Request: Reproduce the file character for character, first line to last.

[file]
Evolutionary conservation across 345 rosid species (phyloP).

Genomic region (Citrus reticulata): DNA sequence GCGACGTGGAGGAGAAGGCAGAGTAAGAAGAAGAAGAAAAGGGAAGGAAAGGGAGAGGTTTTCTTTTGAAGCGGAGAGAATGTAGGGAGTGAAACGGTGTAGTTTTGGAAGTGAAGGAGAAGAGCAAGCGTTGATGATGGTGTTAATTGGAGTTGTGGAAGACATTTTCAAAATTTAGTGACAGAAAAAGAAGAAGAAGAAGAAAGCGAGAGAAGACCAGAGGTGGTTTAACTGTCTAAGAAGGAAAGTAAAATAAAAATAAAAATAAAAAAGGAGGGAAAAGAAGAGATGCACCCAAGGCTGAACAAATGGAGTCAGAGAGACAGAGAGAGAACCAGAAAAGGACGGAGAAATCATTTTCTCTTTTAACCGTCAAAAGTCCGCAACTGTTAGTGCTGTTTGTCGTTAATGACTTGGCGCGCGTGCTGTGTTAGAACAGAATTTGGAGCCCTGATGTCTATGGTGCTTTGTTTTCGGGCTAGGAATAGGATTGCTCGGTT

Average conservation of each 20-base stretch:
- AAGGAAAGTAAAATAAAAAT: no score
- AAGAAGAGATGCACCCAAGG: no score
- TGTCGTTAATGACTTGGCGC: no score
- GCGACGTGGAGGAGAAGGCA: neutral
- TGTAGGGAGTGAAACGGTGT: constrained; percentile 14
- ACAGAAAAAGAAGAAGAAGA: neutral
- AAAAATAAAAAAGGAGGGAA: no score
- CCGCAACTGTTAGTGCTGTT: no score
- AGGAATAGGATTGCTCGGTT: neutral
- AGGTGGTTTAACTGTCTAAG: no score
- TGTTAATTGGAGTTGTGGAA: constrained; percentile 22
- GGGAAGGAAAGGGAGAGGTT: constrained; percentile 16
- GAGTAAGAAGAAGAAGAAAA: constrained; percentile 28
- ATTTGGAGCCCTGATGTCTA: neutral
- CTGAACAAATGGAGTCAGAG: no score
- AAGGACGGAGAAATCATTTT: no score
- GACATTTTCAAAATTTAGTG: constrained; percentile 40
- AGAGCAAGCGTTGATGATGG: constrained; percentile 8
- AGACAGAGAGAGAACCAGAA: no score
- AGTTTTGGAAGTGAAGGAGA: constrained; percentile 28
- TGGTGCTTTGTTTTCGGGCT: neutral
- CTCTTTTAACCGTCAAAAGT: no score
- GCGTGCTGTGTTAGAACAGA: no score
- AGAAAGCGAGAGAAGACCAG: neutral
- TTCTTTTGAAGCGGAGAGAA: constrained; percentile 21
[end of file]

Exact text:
Evolutionary conservation across 345 rosid species (phyloP).

Genomic region (Citrus reticulata): DNA sequence GCGACGTGGAGGAGAAGGCAGAGTAAGAAGAAGAAGAAAAGGGAAGGAAAGGGAGAGGTTTTCTTTTGAAGCGGAGAGAATGTAGGGAGTGAAACGGTGTAGTTTTGGAAGTGAAGGAGAAGAGCAAGCGTTGATGATGGTGTTAATTGGAGTTGTGGAAGACATTTTCAAAATTTAGTGACAGAAAAAGAAGAAGAAGAAGAAAGCGAGAGAAGACCAGAGGTGGTTTAACTGTCTAAGAAGGAAAGTAAAATAAAAATAAAAATAAAAAAGGAGGGAAAAGAAGAGATGCACCCAAGGCTGAACAAATGGAGTCAGAGAGACAGAGAGAGAACCAGAAAAGGACGGAGAAATCATTTTCTCTTTTAACCGTCAAAAGTCCGCAACTGTTAGTGCTGTTTGTCGTTAATGACTTGGCGCGCGTGCTGTGTTAGAACAGAATTTGGAGCCCTGATGTCTATGGTGCTTTGTTTTCGGGCTAGGAATAGGATTGCTCGGTT

Average conservation of each 20-base stretch:
- AAGGAAAGTAAAATAAAAAT: no score
- AAGAAGAGATGCACCCAAGG: no score
- TGTCGTTAATGACTTGGCGC: no score
- GCGACGTGGAGGAGAAGGCA: neutral
- TGTAGGGAGTGAAACGGTGT: constrained; percentile 14
- ACAGAAAAAGAAGAAGAAGA: neutral
- AAAAATAAAAAAGGAGGGAA: no score
- CCGCAACTGTTAGTGCTGTT: no score
- AGGAATAGGATTGCTCGGTT: neutral
- AGGTGGTTTAACTGTCTAAG: no score
- TGTTAATTGGAGTTGTGGAA: constrained; percentile 22
- GGGAAGGAAAGGGAGAGGTT: constrained; percentile 16
- GAGTAAGAAGAAGAAGAAAA: constrained; percentile 28
- ATTTGGAGCCCTGATGTCTA: neutral
- CTGAACAAATGGAGTCAGAG: no score
- AAGGACGGAGAAATCATTTT: no score
- GACATTTTCAAAATTTAGTG: constrained; percentile 40
- AGAGCAAGCGTTGATGATGG: constrained; percentile 8
- AGACAGAGAGAGAACCAGAA: no score
- AGTTTTGGAAGTGAAGGAGA: constrained; percentile 28
- TGGTGCTTTGTTTTCGGGCT: neutral
- CTCTTTTAACCGTCAAAAGT: no score
- GCGTGCTGTGTTAGAACAGA: no score
- AGAAAGCGAGAGAAGACCAG: neutral
- TTCTTTTGAAGCGGAGAGAA: constrained; percentile 21